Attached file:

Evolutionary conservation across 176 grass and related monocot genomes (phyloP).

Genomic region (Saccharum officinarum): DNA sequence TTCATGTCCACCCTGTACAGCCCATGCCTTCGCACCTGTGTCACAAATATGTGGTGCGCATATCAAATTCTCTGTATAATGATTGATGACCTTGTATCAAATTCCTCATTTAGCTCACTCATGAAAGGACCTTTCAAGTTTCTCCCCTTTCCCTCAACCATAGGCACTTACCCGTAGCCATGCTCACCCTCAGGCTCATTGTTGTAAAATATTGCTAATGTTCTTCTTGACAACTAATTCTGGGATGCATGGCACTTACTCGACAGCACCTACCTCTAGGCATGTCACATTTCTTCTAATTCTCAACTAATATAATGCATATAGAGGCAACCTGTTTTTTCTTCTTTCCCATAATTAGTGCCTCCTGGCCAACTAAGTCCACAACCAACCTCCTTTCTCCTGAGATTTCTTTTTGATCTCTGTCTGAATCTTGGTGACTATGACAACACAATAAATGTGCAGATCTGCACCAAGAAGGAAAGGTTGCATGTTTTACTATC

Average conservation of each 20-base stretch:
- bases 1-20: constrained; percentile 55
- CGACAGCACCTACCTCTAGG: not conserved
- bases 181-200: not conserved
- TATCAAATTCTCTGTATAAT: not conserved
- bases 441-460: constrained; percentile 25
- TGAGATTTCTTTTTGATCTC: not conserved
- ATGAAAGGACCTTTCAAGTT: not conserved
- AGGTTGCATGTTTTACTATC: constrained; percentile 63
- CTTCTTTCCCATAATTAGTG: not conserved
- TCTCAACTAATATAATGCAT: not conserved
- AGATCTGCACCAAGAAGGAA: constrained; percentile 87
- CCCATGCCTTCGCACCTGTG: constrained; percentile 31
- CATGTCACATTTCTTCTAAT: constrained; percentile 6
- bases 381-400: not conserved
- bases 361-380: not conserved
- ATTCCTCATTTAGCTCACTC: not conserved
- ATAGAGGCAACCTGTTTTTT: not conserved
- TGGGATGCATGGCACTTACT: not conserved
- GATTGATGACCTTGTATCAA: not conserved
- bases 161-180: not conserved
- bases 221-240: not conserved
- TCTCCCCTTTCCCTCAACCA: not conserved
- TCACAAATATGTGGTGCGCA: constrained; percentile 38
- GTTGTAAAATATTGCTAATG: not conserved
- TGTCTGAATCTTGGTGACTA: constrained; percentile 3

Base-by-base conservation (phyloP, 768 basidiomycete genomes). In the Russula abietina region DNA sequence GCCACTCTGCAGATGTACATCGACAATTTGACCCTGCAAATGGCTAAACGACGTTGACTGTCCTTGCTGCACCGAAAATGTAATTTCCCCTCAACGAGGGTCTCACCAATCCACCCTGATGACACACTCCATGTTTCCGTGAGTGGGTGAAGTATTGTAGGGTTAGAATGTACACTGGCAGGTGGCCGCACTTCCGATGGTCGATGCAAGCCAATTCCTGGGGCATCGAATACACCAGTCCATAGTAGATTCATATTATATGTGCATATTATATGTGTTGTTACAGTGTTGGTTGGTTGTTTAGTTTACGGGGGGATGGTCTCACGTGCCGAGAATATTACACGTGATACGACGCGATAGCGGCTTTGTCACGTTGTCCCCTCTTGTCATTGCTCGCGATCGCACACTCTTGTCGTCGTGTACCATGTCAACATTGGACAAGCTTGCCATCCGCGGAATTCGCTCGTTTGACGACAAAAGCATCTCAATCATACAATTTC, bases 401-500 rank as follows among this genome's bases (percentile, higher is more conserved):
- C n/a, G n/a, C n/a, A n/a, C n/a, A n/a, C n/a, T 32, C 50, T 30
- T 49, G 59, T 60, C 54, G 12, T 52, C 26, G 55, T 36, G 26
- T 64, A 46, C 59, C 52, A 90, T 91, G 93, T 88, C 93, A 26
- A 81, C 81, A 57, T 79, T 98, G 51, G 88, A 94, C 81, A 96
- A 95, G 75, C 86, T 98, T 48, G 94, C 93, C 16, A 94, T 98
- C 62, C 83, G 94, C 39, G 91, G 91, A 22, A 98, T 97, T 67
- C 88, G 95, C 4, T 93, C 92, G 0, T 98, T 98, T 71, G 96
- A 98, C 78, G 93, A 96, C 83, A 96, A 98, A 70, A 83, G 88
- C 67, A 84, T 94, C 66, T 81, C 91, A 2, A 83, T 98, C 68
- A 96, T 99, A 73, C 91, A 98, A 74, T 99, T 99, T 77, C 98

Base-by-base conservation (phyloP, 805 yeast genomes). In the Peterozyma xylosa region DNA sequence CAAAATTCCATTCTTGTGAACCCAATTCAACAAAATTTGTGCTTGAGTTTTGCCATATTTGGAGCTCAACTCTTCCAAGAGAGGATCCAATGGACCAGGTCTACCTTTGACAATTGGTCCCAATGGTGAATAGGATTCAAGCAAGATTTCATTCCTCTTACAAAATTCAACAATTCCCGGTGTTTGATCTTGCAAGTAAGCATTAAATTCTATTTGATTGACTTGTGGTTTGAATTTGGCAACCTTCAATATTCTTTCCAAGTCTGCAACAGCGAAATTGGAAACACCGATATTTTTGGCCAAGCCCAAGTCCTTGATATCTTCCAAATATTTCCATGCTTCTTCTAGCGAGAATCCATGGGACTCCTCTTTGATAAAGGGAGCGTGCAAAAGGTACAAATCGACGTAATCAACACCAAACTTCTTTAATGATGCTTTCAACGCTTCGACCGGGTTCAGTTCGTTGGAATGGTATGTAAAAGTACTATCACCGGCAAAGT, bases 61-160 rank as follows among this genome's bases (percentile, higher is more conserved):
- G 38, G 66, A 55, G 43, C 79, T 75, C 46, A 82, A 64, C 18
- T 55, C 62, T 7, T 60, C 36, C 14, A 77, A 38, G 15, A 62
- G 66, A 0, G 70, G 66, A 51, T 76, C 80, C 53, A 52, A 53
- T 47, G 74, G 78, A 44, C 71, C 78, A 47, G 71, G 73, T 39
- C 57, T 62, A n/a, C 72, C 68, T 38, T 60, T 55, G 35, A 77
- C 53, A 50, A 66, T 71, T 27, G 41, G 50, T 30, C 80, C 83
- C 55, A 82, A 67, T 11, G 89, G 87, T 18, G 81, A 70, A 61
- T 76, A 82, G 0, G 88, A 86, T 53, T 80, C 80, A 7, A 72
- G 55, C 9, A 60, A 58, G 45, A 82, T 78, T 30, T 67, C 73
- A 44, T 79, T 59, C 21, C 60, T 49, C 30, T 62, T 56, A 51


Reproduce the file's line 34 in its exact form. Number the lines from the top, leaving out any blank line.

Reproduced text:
- A 95, G 75, C 86, T 98, T 48, G 94, C 93, C 16, A 94, T 98